This blog is powered by the Wilderness Medicine Newsletter, now celebrating 20 years of publication. The WMN is published and distributed online six times each year by TMC Books, and subscriptions cost as little as $10 per year. To find out more, or to subscribe online, click here.

Heat Loss Through the Head and Hypothermia

February 14, 2007

The rate of heat loss, at rest, with exercise, and with hypothermia

Since there has been a fair amount of interest regarding Myth #2 in the Wilderness Medicine Newsletter – Frozen Mythbusters, Nov/Dec 2004 – the topic deserves more discussion.

MYTH #2 states.  “If your feet are cold, cover your head because you can lose up to 75% of your body heat through your head alone.

The problem is that the head is only about 10% of the body surface area.  Thus, the head would have to lose about 40 times as much heat per square inch or centimeter compared to the rest of the body.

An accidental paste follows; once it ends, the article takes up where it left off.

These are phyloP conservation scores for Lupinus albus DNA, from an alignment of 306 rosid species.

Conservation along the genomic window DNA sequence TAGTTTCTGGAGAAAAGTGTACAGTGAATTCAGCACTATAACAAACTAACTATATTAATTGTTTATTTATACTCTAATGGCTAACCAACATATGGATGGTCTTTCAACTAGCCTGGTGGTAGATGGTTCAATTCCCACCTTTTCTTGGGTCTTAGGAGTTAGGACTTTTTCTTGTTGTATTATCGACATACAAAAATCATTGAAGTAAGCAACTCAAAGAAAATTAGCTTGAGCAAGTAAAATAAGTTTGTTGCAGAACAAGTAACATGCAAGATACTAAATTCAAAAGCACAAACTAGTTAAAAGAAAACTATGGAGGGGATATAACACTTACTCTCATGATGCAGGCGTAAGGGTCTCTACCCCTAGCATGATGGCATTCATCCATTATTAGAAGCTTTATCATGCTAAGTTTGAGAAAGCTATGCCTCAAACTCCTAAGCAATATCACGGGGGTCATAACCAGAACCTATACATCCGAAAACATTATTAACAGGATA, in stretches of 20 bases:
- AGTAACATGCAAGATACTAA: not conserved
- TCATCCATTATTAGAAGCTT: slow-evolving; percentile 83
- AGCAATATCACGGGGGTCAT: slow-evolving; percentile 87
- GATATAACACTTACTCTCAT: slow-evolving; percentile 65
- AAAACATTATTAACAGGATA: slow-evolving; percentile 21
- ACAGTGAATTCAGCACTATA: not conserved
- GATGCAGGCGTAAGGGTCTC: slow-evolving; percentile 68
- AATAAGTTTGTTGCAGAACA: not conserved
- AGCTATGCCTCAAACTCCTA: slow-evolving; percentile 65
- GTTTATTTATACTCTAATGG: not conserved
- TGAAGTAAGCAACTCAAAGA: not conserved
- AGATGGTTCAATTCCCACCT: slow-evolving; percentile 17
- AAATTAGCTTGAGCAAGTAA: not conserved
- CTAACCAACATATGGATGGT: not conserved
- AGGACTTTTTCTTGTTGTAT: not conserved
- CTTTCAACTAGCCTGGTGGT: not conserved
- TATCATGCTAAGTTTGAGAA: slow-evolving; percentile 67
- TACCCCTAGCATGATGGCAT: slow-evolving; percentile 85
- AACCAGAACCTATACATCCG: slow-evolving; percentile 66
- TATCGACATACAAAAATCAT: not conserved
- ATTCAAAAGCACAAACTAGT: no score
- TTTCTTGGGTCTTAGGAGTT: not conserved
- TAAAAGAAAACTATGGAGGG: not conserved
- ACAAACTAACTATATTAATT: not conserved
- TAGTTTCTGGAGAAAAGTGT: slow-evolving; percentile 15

Gordon had heard this statement one too many times and finally decided to see if this was indeed true.  So he took several test subjects, all volunteers, of course, (you have to wonder what problem they caused at the university), wired them to monitor their core temperatures, and discovered that we do indeed lose heat through any exposed part of the body and the amount of heat we lose depends on the amount of exposed surface area.  The rate of heat loss is relatively the same for any exposed part of the body not simply the head. You do not lose heat significantly faster through the scalp than any other portion of the body with the same surface area. 

It is still a good idea to put on a hat (a hood really – what insulation does a baseball hat have?) if your feet are cold.  But what is BUSTED is that there is nothing peculiar or unique about the head. The idea that we lose heat faster through out scalp, because of the constant blood supply to the brain, is simply a myth. (One that I personally have believed for many years.)”